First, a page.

The scientists will spend 365 days in isolation starting Aug. 28. Photo: HI-SEAS.

Six scientists will spend the next year in isolation as part of the upcoming Hawaii Space Exploration Analog and Simulation mission.

According to a release from the University of Hawaii at Manoa, their journey will begin on Aug. 28 and will be the fourth and longest HI-SEAS mission yet in the university’s research project that simulates long duration space exploration.

Participants will stay in the solar powered dome on Mauna Loa for 365 days.

As with previous HI-SEAS missions in the NASA-funded study, the mission will focus on crewmember cohesion and performance. HI-SEAS researchers will be working to develop effective team composition and support strategies to allow crews to successfully travel to Mars and back, an estimated three-year journey.

The crew will be monitored using cameras, body movement trackers, electronic surveys, and other methods. UH-Manoa researchers and their collaborators will be studying the group’s cohesion over time, gathering data on a wide range of cognitive, social and emotional factors that may impact team performance.

“The longer each mission becomes, the better we can understand the risks of space travel,” said Kim Binsted, HI-SEAS principal investigator and UH-Manoa professor from the Department of Information and Computer Sciences, in the press release. “We hope that this upcoming mission will build on our current understanding of the social and psychological factors involved in long duration space exploration and give NASA solid data on how best to select and support a flight crew that will work cohesively as a team while in space.”

The 2015-2016 HI-SEAS crew members include:

  • Sheyna Gifford: Gifford has worked on research projects in astrophysics, neuroscience and psychology and is a contributor to NASA educational websites, a medical writer and an advocate of STEM education. Her previous work includes working on the HESSI satellite at Space Science Laboratories. She holds a bachelor of science in neuroscience and english, a master of clinical laboratory science and biotechnology, a master of science in journalism, a doctor of medicine and is currently earning a masters of business administration.
  • Tristan Bassingthwaighte: Bassingthwaighte is currently a doctor of architecture candidate at UH-Manoa. He is in the final stage of completing his master’s degree in architecture from Tongji University in Shanghai, where he studied abroad for a year looking at human habitation in extreme environments. His doctoral work will involve designing a next generation conceptual Mars habitat.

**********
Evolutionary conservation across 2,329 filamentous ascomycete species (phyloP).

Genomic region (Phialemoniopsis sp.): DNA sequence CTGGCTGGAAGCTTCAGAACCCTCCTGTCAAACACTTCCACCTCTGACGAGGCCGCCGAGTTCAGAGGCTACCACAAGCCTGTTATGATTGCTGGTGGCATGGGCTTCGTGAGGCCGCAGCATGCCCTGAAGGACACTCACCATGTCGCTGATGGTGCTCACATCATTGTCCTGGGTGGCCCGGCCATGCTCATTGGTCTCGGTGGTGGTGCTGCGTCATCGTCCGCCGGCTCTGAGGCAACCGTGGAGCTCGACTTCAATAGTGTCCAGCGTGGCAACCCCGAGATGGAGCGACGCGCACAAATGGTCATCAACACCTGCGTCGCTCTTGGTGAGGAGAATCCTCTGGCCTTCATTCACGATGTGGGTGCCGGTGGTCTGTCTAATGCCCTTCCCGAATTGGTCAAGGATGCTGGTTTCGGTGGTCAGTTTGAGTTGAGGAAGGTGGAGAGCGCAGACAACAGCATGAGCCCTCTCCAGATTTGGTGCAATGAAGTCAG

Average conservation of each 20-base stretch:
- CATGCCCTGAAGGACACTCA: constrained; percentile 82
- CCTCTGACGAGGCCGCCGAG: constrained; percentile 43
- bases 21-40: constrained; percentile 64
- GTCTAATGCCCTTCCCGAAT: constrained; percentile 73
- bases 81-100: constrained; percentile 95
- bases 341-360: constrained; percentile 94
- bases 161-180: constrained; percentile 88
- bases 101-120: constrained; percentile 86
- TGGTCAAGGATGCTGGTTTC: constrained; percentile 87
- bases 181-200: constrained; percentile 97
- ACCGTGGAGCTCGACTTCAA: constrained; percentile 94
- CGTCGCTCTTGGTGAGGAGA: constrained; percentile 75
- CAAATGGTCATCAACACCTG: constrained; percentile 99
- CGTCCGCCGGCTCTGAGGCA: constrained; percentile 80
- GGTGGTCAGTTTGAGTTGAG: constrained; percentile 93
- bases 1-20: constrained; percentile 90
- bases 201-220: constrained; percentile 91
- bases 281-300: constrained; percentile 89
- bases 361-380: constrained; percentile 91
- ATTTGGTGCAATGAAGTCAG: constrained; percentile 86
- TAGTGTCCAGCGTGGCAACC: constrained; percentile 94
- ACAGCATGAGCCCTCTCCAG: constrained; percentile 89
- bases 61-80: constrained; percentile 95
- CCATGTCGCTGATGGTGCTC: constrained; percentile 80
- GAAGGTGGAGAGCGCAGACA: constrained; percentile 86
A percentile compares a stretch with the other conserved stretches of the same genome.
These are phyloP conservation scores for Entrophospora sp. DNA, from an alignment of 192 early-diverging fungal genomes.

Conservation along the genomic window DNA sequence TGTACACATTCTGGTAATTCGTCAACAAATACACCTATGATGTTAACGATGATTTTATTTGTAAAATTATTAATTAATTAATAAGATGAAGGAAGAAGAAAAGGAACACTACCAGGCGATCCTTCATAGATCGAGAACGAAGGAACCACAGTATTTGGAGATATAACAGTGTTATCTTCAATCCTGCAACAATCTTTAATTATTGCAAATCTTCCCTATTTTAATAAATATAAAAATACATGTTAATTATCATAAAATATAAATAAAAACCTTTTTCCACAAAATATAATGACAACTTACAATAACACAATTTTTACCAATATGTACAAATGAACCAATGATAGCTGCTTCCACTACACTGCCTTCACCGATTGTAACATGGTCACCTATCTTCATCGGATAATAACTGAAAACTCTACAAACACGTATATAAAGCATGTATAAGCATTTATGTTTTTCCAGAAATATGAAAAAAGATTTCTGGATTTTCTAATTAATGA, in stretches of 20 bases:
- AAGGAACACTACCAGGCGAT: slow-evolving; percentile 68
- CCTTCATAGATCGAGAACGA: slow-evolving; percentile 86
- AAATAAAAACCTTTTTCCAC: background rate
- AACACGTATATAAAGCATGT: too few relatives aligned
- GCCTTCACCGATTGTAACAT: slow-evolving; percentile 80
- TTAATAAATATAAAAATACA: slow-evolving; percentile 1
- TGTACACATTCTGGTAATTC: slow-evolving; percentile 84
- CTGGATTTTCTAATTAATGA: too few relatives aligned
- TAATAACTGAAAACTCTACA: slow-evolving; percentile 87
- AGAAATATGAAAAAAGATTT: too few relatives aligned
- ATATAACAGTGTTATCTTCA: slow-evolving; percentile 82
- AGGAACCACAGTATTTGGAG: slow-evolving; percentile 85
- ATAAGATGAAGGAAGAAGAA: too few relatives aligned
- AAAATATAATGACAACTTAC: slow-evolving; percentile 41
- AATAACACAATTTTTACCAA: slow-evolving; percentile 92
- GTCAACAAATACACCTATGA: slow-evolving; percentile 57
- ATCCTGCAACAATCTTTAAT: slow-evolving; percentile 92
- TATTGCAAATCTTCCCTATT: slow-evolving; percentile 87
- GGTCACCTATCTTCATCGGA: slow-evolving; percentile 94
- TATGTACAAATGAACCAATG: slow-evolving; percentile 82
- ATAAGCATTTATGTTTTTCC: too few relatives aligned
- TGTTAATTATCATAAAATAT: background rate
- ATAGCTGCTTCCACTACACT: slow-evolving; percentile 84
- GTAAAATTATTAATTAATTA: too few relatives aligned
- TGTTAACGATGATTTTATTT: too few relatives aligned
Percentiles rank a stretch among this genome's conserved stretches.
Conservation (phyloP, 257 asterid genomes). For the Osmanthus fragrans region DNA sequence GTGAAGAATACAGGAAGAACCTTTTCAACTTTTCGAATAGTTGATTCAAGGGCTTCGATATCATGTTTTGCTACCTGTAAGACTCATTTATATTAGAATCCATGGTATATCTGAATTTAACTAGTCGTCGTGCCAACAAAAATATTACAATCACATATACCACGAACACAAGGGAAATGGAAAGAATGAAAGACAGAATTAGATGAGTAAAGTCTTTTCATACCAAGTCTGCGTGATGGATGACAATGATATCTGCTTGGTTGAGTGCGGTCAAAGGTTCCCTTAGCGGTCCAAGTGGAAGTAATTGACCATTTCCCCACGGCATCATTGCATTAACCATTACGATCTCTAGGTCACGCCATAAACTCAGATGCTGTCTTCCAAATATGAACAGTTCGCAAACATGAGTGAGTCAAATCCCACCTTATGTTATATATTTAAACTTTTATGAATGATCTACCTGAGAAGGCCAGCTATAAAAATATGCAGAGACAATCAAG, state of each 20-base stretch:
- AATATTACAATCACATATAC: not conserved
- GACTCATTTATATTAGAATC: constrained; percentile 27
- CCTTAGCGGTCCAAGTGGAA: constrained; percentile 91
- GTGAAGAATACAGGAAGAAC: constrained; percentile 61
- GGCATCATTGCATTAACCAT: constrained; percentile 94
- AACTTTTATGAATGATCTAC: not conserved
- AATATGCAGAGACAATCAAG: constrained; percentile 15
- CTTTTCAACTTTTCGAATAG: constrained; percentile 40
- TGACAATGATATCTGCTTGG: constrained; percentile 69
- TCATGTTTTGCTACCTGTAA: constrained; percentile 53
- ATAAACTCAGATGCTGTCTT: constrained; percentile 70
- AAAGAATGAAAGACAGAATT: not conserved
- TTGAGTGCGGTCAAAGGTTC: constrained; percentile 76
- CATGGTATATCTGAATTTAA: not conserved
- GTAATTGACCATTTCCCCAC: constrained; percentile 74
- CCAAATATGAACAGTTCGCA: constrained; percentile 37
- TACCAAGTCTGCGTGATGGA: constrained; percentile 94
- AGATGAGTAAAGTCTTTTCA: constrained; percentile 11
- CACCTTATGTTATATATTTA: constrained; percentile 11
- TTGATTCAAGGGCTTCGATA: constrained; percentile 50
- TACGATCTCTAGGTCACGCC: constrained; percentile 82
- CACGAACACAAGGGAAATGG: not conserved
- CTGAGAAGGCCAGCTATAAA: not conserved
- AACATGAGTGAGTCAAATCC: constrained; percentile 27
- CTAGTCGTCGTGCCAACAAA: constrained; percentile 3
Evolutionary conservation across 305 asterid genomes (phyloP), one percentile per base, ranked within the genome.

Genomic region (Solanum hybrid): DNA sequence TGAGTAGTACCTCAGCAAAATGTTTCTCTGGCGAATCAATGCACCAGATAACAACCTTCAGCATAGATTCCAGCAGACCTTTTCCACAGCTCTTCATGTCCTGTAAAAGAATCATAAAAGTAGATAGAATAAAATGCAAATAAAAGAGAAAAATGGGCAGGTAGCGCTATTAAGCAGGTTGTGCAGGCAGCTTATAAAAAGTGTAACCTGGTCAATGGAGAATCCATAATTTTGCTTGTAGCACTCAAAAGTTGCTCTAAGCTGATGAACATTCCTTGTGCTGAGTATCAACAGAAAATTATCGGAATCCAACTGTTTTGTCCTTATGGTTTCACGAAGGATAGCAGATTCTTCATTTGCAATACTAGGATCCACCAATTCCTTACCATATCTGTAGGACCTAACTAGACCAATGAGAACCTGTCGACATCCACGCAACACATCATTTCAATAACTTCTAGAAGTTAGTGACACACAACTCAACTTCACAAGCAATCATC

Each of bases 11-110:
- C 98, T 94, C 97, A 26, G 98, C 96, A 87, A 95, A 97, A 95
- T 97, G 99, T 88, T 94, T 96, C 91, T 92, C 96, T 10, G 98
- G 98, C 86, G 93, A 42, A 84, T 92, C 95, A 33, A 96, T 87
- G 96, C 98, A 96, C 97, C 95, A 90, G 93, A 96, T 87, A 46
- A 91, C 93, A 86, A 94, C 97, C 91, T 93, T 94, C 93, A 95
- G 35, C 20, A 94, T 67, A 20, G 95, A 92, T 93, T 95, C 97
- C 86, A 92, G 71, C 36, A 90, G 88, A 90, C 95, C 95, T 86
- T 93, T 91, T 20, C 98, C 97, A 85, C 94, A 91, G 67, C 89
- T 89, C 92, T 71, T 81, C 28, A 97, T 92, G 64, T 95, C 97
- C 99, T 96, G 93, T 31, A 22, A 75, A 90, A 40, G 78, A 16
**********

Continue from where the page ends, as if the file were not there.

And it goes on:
• Carmel Johnston: Johnston is a soil scientist from Whitefish, Montana. Her previous research focused on the effects of permafrost thaw on trace gas emissions in peatlands. Her interest in global food production and sustainability lead her to HI-SEAS to research food production in Mars simulation. She has a bachelor of science in soil and water science and a master in science in land resources and environmental sciences from Montana State University.
  • Andrzej Stewart: Stewart is an ardent light aircraft pilot and previously worked at Lockheed Martin as an interplanetary flight controller. He’s worked on console for the Spitzer Space Telescope, Mars Odyssey, MROMAVEN, Juno and GRAIL. Recently, he served as the flight engineer for the sixth mission of NASA’s Human Exploration Research Analog (HERA), simulating a two-week journey to asteroid 1620 Geographos. He earned a bachelor of science in aerospace engineering from the University of Texas at Austin in 2005 and an SM in aeronautics and astronautics from MIT in 2007.
  • Cyprien Verseux: Verseux is a doctorate student at the University of Rome. He is an astrobiologist working on the search for life beyond Earth and is also an expert in biological life support systems for Mars exploration. Part of his research aims at making human outposts on Mars as independent as possible of Earth, by using living organisms to process Mars’ resources into products needed for human consumption.
  • Christiane Heinicke: Heinicke is a German physicist and engineer. Most recently she has worked on sea ice and has also gained experience working with polar lights, metal melts and simulations of the Earth’s mantle. She received her bachelor of science in applied physics from the Ilmenau University of Technology in Germany and her master of science in geophysics from Uppsala University in Sweden.

In May, NASA awarded HI-SEAS a third grant to keep the research project and its missions funded through 2018.

For more information on the HI-SEAS missions visit